NEW BATAAN, Philippines, Dec 7 (Reuters) - Residents in the
southern Philippines began to bury their dead on Friday even as
rescue workers continued scouring remote areas for possible
survivors of Typhoon Bopha, the country's strongest storm this
year, which killed 418 people and left nearly as many missing.
Officials in Compostela Valley, one of the worst hit
provinces on the resource-rich island of Mindanao, were
considering mass graves for unclaimed bodies killed by the
typhoon which hit two days ago.
Bopha cut a swathe of destruction in the valley, flooding
farming and mining towns and burying many people in mudslides.
"We are thinking of burying the unclaimed bodies on health
concerns," Major General Ariel Bernardo, an army division
commander in the southern Philippines, told Reuters. "The foul
smell is becoming strong."
Bernardo said rescue and retrieval work was hampered by lack
of equipment. "Some of the dead are buried in knee deep mud and
we only have our hands and shovels," he said.
Arturo Uy, governor of Compostela Valley, said the province
was considering digging mass graves if most of the dead are not
claimed in two to three days. He estimates 212 died in his
province while nearly 400 were missing.
"Probably half of the missing could be dead by now," he told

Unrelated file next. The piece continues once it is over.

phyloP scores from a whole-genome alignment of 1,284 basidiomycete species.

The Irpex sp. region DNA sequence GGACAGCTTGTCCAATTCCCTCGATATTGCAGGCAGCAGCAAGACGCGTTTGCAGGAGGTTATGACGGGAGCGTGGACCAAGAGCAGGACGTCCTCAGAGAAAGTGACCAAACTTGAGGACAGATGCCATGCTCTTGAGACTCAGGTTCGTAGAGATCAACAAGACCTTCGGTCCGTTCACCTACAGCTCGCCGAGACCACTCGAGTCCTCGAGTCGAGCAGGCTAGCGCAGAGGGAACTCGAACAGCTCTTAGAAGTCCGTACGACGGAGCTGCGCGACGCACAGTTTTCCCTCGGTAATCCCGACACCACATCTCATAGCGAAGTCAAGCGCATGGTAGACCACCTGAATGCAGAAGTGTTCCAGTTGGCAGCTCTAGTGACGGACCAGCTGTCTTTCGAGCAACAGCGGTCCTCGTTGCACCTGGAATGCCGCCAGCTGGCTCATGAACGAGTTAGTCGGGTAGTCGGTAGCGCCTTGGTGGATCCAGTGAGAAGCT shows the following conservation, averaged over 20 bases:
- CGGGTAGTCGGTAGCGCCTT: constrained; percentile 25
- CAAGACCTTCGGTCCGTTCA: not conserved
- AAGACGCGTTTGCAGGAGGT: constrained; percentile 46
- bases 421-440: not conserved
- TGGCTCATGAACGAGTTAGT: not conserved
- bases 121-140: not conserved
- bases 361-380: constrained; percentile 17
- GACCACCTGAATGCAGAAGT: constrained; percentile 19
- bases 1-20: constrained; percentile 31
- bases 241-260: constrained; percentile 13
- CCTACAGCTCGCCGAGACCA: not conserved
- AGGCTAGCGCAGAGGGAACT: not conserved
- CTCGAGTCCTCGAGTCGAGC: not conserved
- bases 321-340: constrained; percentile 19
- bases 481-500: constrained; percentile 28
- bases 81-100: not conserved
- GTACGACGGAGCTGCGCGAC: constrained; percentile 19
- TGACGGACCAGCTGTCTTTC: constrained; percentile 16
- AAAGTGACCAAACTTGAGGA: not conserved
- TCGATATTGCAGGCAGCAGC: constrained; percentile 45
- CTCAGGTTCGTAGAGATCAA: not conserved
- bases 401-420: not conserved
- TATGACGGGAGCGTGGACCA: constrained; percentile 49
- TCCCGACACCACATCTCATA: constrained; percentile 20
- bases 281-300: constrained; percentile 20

The official death toll stands at 418, with 383 missing and
hundreds injured, the national disaster agency said in its
latest tally. But the toll is expected to rise, with local
government officials quoting higher numbers of missing.
A Reuters photographer saw at least 10 bodies under mud and
piles of logs and debris and only a few hundreds of metres from
a crowded makeshift grandstand in New Bataan town in Compostela
Valley, where President Benigno Aquino was due to give out
relief goods later on Friday.
"Up to now, we are not discussing stopping (the search),"
Uy told reporters. "There are still survivors in barangays
(villages) which we couldn't reach immediately."
Stephen Antig, executive director of Pilipino Banana Growers
and Exporters Association, estimates about 7 billion pesos ($171
million) worth of bananas mostly for export in Compostela Valley
and Davao del Norte were destroyed by the typhoon.
The area, where plantations owned by Dole Food Company Inc
and Del Monte Pacific Ltd are located,
accounts for almost a fifth of the country's total banana
Bopha has now weakened and is slowly moving north-northwest
towards the South China Sea, with central winds of up to 110 kph
(68 mph) and gusts of up to 140 kph (87 mph).
About 20 typhoons hit the Philippines every year, often
causing death and destruction. Almost exactly a year ago,
Typhoon Washi killed 1,500 people in Mindanao, but most storms
make landfall further north.
($1 = 40.965 Philippine pesos)
(Additional reporting by Rosemarie Francisco, Manny Mogato and
Erik dela Cruz; Editing by Michael Perry)